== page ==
Details of Bloodsworth’s incarceration are vivid and harrowing. Bloodsworth does what he has to do to survive in a maximum-security facility. After three inmates assault him in the shower, Bloodsworth has to get bloody revenge on each of the three. “He’d never done a violent thing in his life, but he believed [another inmate] that they’d never let him alone if he let this go,” writes Junkin.
And so Bloodsworth lives to get the phone call from Morin after nine years’ hard time. It happened only because Bloodsworth persisted in writing innumerable letters — to federal and state legislators, President Ronald Reagan, Donald Trump and Willie Nelson — before Morin agreed to meet Bloodsworth and take up his case.
No stage of “the system” helped clear Bloodsworth. He had exhausted all legal channels and appeals. Only the persistence of Morin, an attorney who handled a nationwide caseload of death penalty cases, saved Bloodsworth from a lifetime of incarceration for a crime Ruffner committed. After Morin received results of the DNA testing, circuit court Judge James T. Smith (who presided over the retrial) nullified Bloodsworth’s conviction. He was later pardoned by then-Gov. William Donald Schaefer, and received $300,000 in compensation from the state of Maryland.
BLOODSWORTH IS NOW a program officer at the Justice Project, an organization founded by military veterans and dedicated to combating injustice. In this capacity, Bloodsworth was a visible advocate for the federal Innocence Protection Act (IPA), federal legislation that was passed by the U.S. House of Representatives and Senate and signed into law in October this year. The IPA establishes the Kirk Bloodsworth Post-Conviction DNA Testing Program, which authorizes $25 million over the upcoming five years to defray costs of testing evidence used in capital convictions.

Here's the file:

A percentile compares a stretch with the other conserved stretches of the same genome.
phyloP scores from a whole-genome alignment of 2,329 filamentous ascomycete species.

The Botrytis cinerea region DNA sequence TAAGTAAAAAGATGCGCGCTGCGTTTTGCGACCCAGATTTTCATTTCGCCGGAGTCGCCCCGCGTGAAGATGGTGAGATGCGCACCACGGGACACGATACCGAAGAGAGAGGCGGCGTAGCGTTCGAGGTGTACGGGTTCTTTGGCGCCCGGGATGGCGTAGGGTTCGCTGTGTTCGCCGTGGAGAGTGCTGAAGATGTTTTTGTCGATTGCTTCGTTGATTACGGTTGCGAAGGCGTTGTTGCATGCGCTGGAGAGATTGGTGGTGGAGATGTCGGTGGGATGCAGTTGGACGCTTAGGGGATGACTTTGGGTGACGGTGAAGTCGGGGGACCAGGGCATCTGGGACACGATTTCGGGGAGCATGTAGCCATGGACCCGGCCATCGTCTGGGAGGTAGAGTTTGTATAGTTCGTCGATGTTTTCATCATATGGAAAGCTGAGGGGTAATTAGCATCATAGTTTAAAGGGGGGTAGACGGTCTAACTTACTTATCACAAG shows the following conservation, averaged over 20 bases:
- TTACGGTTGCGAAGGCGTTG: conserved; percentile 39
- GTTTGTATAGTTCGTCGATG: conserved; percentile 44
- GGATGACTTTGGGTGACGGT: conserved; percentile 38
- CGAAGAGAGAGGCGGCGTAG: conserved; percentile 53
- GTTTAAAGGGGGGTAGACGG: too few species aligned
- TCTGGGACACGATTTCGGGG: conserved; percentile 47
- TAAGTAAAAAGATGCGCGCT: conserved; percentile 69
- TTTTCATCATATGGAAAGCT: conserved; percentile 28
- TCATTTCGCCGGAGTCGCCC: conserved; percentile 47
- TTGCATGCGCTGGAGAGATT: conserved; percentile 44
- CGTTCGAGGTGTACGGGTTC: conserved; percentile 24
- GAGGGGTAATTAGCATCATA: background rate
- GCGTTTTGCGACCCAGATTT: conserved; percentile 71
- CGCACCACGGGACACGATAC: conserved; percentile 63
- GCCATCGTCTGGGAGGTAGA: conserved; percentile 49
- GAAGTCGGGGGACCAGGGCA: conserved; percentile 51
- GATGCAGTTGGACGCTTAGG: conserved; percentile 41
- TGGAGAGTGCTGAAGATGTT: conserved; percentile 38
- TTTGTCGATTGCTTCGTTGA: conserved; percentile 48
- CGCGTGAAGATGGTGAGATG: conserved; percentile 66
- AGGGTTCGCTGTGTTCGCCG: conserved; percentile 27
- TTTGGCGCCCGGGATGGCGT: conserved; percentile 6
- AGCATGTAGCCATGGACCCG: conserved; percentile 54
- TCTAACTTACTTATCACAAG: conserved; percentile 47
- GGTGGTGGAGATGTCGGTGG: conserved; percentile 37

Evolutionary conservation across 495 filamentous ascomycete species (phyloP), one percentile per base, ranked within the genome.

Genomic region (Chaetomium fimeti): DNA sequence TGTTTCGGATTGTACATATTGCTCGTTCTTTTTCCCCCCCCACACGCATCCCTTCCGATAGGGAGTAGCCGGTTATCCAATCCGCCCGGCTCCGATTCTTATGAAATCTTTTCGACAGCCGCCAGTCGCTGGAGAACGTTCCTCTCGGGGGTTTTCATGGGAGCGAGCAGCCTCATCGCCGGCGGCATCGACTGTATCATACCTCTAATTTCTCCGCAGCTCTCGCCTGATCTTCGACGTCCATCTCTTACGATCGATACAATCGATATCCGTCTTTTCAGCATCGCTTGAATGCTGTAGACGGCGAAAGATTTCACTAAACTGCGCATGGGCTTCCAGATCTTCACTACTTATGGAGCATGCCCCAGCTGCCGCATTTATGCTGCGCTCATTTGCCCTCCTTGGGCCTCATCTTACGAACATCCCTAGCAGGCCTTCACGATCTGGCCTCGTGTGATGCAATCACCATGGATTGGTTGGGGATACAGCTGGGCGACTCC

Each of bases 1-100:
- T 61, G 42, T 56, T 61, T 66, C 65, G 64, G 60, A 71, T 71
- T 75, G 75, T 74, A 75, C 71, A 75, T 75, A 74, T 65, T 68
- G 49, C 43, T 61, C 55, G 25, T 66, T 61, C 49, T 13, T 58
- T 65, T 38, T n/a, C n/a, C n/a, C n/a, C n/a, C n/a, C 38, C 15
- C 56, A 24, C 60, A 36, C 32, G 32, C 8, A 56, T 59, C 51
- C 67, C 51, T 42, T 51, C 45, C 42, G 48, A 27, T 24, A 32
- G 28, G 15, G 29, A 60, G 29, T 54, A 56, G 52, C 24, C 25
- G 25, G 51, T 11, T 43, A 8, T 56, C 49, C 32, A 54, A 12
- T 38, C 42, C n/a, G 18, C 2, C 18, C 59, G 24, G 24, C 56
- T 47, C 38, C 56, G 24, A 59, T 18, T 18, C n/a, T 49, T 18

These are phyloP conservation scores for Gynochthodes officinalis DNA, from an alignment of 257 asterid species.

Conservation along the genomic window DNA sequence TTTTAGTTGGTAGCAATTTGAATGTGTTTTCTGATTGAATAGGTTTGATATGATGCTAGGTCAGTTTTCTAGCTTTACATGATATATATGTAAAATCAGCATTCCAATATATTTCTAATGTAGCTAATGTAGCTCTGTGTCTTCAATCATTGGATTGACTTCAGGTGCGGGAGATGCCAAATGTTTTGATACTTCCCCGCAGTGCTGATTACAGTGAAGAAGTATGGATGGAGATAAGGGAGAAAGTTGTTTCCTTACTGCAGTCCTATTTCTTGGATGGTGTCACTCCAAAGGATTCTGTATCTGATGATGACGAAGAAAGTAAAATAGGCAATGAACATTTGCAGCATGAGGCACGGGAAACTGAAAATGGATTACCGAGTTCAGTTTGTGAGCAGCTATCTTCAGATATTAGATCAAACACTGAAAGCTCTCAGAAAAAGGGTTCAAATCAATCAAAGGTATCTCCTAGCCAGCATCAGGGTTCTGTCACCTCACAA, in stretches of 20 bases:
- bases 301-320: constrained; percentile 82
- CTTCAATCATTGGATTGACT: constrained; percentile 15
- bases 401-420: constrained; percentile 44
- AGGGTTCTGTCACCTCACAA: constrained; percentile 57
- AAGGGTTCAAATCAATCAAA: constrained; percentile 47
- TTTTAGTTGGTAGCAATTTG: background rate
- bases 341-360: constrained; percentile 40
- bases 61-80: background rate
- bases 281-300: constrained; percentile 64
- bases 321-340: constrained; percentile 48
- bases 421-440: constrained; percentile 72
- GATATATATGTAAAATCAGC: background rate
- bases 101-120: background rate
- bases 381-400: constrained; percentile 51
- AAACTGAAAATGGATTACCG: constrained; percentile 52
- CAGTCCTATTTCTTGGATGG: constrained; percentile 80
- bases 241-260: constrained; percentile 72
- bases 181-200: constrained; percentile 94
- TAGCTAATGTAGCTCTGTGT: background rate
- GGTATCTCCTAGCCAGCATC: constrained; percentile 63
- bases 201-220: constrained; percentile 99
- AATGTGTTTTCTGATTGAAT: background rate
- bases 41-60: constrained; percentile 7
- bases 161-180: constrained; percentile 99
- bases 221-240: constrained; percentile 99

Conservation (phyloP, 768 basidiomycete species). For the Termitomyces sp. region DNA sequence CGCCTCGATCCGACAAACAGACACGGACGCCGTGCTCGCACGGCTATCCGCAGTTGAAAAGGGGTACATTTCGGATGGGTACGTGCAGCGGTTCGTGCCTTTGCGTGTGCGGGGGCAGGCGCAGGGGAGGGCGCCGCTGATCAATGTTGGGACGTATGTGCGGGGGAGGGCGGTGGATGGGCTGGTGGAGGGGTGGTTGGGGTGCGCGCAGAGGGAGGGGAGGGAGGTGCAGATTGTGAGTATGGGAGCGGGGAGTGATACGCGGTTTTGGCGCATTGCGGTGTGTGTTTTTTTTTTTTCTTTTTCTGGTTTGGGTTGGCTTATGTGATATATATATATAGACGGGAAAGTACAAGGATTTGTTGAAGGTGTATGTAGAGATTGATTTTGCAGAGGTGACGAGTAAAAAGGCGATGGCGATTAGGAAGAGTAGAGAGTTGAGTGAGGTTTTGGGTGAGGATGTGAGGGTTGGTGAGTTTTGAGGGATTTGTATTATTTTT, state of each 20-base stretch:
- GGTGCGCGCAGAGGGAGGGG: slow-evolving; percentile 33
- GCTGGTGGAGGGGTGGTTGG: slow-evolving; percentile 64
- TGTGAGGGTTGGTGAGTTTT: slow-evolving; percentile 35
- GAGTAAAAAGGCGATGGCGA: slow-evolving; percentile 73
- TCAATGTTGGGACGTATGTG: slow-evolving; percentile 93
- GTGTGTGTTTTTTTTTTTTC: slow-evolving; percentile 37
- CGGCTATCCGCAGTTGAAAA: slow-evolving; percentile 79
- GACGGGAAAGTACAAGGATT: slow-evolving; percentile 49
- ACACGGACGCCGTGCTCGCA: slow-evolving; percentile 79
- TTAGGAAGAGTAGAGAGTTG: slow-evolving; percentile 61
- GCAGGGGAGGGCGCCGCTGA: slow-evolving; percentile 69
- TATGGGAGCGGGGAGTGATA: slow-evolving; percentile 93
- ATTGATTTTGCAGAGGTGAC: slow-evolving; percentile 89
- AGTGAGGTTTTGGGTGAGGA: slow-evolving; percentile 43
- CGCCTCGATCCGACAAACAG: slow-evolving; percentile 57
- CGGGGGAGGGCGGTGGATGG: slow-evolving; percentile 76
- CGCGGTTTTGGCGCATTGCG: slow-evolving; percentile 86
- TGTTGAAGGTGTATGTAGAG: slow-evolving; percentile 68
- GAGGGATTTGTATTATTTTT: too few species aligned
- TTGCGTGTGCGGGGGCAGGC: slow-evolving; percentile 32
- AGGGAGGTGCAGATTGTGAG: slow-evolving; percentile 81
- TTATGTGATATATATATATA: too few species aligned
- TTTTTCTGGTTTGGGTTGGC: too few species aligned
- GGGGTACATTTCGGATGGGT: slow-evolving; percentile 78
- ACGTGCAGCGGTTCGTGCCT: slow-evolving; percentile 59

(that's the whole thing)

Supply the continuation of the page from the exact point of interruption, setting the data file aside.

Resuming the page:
A partner of a Rockville law firm, Junkin went on a national book-signing and speaking tour this fall. Closer to home, Junkin has done recent signings in Annapolis and Easton, Md. He worked his appearances around his obligations to his firm, once flying home for a client’s trial.
Junkin came to know Bloodsworth extensively through the writing of this book. Bloodsworth, he said, is slow to trust people he meets, one of many scars left by his years of imprisonment. But the last few months have been especially gratifying for Bloodsworth, who has been with Junkin at half of his book tour and speaking appearances this fall. “He’s been ecstatic,” Junkin said. “He’s having a much better time than I am.”
Junkin looks forward to relaxing and toning down the touring schedule, and seeing more of his wife, Kristen, and son, Will, a Whitman student (his daughter Isabel is a freshman at Bucknell University). “It’s been incredible, but I’m beat up and tired,” Junkin said. Previously taped interviews with Larry King and Diane Rehm of National Public Radio will air in December.
Junkin’s book, in addition to being an absorbing story, is a sobering reminder to death-penalty advocates of an indisputable mistake made by Maryland’s criminal justice system, and how close the state came to executing the wrong person for a heinous crime.